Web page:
Guest Post by Greg Young
Cybersecurity is often about connecting dots, and sometimes the rationale for those connections isn’t immediately obvious. I can remember when folks argued that privacy was not related to security, but those dots are clearly connected today. So why are we talking about connecting the dots between cybersecurity and media literacy? Being ‘literate’ means having the ability to both read and write. So ‘media literacy for cybersecurity’ is a two-way street, meaning that being media literate involves understanding both the consumption and contribution of news and information related to cybersecurity.
This type of media literacy involves asking questions like “Is this fake news?”, “Is this email a hoax or scam?” or “Is this a real article about an attack or is it just a repeated myth?” In the past weeks, there has been controversy concerning the validity of a story about computer hardware being tampered with via the supply chain. If the story is true, this is a significant call to action. But the concerns over the accuracy of the story have kept most organizations from acting. Just today, during a group call, we were discussing a publicized attack and the first question we asked was “Do we know if this is even real?”
Media Literacy for Cybersecurity
Cybersecurity is interesting because the news items can be so compelling. It’s the nature of an industry based on knowing about attacks to digital systems and information and defending against them. With so many sources of news and media, it’s important to understand if a story related to cybersecurity is sponsored by a vendor. If it is, it’s crucial to determine how the content is moderated or edited, or if it’s a full-blown advertisement. I’m cautious of “top product” lists unless there is a clear methodology and it isn’t just an ad masquerading as an article (sometimes known as an advertorial). I was just speaking with a colleague this week about the assertion that a large security vendor made years back at an RSA Conference that “in four years there will only be four security companies.” This opinion (clearly a bad one) was misguidedly treated as fact.
Another media issue to be aware of is when a state or lobby organization backs news or articles and it is positioned as neutral reporting. Recognize when there is an axe to grind, and when that position is truly being assessed and reported on without bias. Attribution is a tricky issue in the world of cybersecurity and can often conceal someone’s true intentions. It’s important to ask ourselves what someone else could benefit from angling the news this way.
What can we do?
The good news is that the cybersecurity mediascape has matured and there are many ‘known’ reporters and writers who do their due diligence to understand the facts and report on them without bias. We encourage the public to get to know who these voices and sources are, and to trust and follow them closely. As in many other areas of journalism, reporters can change publications quite often, so it’s important that we all understand the difference between a source publication and the reporters behind it. It’s like following a sports team versus the athletes themselves.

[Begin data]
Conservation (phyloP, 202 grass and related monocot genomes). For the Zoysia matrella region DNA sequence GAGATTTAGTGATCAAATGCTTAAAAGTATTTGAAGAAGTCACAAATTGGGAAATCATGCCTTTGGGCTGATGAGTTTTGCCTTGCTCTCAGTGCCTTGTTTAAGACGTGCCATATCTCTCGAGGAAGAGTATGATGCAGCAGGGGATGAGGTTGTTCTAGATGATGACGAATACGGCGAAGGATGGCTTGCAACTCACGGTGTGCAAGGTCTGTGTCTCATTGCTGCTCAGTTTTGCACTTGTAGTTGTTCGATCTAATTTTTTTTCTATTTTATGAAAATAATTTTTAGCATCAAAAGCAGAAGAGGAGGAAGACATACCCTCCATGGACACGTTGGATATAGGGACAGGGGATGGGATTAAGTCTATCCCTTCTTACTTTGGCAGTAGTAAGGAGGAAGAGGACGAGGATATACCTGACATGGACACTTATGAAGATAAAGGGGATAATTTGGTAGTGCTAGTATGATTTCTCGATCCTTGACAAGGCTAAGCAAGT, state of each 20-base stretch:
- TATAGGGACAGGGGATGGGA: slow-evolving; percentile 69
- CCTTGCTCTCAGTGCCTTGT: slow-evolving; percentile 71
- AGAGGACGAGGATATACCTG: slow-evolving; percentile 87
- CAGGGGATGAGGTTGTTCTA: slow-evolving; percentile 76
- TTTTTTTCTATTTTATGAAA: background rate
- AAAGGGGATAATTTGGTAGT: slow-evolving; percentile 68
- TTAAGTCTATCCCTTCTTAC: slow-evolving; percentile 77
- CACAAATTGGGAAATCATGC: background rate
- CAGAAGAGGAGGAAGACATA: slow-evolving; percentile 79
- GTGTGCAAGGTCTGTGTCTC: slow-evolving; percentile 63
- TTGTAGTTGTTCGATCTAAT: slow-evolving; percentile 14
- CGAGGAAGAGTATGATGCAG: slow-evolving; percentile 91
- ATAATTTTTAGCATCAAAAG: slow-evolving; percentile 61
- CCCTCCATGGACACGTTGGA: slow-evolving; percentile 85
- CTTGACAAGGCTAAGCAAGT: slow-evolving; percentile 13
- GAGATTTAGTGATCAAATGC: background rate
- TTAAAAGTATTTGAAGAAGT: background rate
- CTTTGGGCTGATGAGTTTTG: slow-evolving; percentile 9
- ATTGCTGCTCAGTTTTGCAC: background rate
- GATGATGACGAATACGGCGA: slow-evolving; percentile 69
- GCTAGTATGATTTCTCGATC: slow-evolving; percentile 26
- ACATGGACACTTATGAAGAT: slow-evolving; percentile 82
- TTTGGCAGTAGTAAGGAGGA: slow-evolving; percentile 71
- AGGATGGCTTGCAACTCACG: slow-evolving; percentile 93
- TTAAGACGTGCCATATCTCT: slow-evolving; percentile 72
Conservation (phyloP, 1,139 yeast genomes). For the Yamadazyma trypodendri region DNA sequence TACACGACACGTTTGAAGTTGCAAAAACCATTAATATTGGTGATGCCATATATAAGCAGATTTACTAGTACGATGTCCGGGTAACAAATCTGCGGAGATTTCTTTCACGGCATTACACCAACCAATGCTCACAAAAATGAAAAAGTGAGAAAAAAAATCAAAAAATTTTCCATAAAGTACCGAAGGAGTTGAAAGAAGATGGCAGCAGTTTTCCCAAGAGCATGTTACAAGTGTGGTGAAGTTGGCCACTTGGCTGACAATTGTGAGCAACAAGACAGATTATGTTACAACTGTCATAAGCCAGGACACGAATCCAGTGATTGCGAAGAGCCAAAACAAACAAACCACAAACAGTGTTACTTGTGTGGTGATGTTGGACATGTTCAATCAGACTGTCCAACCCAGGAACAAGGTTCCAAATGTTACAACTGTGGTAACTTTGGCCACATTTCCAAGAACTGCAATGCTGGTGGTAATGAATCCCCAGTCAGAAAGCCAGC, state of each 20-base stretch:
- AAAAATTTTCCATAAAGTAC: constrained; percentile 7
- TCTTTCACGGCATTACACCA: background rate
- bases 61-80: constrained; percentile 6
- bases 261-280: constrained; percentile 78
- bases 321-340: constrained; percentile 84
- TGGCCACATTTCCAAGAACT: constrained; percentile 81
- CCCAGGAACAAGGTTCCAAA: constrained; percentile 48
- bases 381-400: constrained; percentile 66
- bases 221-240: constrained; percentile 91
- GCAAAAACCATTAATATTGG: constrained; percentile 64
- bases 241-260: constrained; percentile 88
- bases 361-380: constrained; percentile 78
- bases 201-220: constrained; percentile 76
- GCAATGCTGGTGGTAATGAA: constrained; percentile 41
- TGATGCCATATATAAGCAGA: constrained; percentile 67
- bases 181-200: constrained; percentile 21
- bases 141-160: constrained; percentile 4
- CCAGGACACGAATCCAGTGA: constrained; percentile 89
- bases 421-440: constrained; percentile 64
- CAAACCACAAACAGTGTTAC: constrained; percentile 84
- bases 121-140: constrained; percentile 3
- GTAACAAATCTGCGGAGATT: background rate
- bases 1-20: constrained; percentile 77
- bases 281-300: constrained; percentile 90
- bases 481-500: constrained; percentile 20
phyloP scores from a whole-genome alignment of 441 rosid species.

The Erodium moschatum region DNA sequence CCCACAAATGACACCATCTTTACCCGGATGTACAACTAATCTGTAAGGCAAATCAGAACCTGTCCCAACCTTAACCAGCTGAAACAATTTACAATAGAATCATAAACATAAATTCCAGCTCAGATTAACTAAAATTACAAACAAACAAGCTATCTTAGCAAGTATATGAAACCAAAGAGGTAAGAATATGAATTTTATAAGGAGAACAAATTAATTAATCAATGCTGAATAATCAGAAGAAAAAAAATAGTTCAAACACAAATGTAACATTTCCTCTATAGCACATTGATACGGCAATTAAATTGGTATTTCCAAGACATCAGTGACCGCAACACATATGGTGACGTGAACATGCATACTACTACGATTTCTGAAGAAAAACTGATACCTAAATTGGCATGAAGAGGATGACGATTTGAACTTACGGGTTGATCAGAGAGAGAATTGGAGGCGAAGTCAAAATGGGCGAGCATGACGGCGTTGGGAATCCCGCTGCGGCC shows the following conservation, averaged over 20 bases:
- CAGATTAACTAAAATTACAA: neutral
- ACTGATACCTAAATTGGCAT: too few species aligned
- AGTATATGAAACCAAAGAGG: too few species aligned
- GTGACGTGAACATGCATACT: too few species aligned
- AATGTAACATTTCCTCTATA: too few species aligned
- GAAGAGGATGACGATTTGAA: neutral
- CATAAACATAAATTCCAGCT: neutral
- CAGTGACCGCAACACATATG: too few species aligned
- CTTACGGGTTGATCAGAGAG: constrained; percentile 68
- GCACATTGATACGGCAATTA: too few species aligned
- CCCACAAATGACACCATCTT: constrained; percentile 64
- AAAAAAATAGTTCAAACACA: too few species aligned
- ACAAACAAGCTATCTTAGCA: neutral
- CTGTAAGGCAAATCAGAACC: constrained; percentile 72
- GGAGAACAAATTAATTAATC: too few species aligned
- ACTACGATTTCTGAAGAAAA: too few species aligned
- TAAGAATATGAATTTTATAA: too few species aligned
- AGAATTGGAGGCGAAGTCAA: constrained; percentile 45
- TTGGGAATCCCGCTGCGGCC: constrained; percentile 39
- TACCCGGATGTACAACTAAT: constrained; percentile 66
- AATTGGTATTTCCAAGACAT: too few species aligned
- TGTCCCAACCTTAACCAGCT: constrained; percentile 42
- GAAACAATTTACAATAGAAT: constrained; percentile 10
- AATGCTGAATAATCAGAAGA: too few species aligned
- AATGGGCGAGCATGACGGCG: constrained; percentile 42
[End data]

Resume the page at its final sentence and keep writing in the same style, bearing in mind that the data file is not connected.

Being media literate in the world of cybersecurity means knowing the credible journalists covering the stories about this industry. They are the ones who are very concerned about separating fact from opinion, disclosing any conflicts or biases, and helping readers and viewers understand what is being directed to them. They uncover the truth and say no to fear, uncertainty and doubt.
During Media Literacy Week, take a moment to ponder the importance of the media in this industry, and be a bit more involved in how you assess and access the news and information created because of it.
Greg’s focus is on enterprise class security. Greg is keen on sharing the reality of security in larger organizations, and how business can be done securely in those environments. As a Research Vice President with Gartner for 13 years Greg advised thousands of companies and governments on how to better secure themselves, evaluated and advised hundreds of security vendors, and has seen those same technologies successfully used, abused, put on a shelf, or pushed into a deep hole and never to be spoken of again. At Gartner he led research for network security, threat trends, data center security, cloud netsec and microsegmentation. He authored more than 20 Magic Quadrants for firewall, IPS, WAF, and UTM, and was Conference Chair for 4 Security Summits. He headed several large security consulting practices, was CISO for the Department of Communications, and was Chief Security Architect for a security product company. He was a commissioned officer in the military police and counter-intelligence branch working as a Certifier/Accreditor at the national authority, and received the Confederation Medal from the Governor General of Canada for his work with smart card security. Greg was named in the “12 Most Powerful Security Companies” and as one of “100 Most Powerful Voices In Worldwide Security”. Greg too often mentions he was an extra in 2 episodes of Airwolf. Favorite Quote: “Knowledge is of no value unless you put it into practice” – Anton Chekov Chat with Greg on Twitter via @OrangeKlaxon and on LinkedIn